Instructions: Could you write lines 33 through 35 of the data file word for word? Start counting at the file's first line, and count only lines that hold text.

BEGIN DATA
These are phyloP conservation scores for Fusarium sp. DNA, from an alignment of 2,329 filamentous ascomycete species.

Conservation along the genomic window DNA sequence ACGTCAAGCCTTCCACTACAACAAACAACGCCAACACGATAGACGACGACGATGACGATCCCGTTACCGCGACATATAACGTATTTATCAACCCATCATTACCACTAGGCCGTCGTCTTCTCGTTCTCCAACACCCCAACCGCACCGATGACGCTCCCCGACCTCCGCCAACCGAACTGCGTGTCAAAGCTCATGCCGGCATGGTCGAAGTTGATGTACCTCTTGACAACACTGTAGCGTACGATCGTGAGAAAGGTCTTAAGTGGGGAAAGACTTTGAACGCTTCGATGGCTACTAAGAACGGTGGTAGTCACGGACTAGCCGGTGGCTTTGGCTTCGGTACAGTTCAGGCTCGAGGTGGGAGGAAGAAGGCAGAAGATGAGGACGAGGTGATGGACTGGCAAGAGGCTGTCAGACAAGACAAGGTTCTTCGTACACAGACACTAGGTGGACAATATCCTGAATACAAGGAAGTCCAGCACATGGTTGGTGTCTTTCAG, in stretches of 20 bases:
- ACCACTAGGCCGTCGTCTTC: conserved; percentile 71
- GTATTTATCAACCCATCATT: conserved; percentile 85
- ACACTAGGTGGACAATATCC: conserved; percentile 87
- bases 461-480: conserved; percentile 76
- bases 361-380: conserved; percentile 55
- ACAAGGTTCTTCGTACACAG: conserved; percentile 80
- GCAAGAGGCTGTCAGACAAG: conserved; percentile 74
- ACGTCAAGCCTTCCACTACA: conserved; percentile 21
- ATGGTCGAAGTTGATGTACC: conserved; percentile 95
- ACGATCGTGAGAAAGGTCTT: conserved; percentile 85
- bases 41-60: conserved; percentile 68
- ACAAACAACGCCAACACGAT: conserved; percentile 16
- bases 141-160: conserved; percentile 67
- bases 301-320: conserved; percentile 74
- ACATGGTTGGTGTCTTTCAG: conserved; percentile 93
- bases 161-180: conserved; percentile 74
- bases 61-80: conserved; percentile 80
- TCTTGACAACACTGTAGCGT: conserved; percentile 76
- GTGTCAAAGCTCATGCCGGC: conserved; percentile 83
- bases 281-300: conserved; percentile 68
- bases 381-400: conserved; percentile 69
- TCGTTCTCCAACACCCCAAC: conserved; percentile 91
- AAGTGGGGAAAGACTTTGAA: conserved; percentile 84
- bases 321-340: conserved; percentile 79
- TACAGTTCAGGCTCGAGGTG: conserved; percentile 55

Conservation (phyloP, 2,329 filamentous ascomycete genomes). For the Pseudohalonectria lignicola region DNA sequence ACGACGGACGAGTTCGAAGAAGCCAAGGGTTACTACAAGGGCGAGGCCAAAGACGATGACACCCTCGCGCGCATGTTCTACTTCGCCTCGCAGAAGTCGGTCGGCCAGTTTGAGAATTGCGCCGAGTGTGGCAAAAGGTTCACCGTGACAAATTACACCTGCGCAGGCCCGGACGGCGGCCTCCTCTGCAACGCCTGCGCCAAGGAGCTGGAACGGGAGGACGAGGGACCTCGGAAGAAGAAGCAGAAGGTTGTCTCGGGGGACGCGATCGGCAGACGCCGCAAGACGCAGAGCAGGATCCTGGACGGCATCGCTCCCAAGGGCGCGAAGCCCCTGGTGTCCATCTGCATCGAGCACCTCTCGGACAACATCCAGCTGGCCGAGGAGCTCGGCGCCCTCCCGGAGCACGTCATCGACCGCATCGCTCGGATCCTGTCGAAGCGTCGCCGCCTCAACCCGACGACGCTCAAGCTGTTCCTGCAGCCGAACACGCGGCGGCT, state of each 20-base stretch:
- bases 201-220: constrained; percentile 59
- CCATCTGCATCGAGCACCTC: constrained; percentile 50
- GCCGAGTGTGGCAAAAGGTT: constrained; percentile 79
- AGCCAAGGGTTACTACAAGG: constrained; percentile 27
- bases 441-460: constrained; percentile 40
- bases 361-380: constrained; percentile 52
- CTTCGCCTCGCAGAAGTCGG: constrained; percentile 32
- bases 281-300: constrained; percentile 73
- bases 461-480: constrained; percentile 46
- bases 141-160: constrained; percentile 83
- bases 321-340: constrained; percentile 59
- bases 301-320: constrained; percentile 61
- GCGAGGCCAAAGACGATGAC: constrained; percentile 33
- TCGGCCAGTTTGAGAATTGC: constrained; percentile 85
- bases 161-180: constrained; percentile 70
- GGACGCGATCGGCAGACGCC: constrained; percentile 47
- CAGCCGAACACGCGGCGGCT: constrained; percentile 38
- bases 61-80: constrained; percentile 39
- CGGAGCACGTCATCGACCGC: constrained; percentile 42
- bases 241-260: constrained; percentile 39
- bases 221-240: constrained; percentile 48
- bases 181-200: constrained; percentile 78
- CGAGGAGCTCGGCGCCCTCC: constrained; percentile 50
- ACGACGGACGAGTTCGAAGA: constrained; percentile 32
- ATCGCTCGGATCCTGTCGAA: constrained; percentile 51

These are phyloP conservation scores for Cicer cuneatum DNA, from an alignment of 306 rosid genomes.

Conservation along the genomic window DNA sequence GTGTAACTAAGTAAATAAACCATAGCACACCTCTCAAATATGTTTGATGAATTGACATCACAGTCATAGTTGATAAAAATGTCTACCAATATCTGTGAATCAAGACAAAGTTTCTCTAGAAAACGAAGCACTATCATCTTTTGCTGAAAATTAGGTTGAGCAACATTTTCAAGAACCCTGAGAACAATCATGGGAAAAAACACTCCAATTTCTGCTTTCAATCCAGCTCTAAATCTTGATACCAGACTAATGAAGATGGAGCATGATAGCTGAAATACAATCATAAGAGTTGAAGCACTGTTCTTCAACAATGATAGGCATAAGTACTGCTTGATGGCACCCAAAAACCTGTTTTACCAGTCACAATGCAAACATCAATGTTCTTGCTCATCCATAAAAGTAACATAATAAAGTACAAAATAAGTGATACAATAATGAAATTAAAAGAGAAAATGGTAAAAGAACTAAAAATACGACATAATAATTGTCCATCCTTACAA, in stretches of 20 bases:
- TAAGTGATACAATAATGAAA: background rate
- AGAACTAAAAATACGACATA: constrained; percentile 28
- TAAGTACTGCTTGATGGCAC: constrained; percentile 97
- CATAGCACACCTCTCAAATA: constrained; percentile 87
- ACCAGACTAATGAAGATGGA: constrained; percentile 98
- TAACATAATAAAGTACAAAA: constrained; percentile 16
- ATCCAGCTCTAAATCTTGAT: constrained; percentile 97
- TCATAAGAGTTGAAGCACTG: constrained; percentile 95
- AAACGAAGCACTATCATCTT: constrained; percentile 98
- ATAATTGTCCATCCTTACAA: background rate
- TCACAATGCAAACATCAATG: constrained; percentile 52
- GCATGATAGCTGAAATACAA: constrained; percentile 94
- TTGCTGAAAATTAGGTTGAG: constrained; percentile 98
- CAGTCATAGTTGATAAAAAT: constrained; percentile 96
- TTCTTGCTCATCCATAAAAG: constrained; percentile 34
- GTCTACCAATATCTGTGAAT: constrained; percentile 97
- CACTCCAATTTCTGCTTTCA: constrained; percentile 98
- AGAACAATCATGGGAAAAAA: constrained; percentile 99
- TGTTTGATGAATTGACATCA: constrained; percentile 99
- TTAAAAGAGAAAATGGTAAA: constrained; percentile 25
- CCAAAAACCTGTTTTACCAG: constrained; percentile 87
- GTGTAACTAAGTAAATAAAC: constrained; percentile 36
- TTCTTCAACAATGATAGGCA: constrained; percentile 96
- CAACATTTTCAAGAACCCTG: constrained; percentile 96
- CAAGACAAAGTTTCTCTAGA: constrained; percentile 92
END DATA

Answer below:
- bases 441-460: constrained; percentile 40
- bases 361-380: constrained; percentile 52
- CTTCGCCTCGCAGAAGTCGG: constrained; percentile 32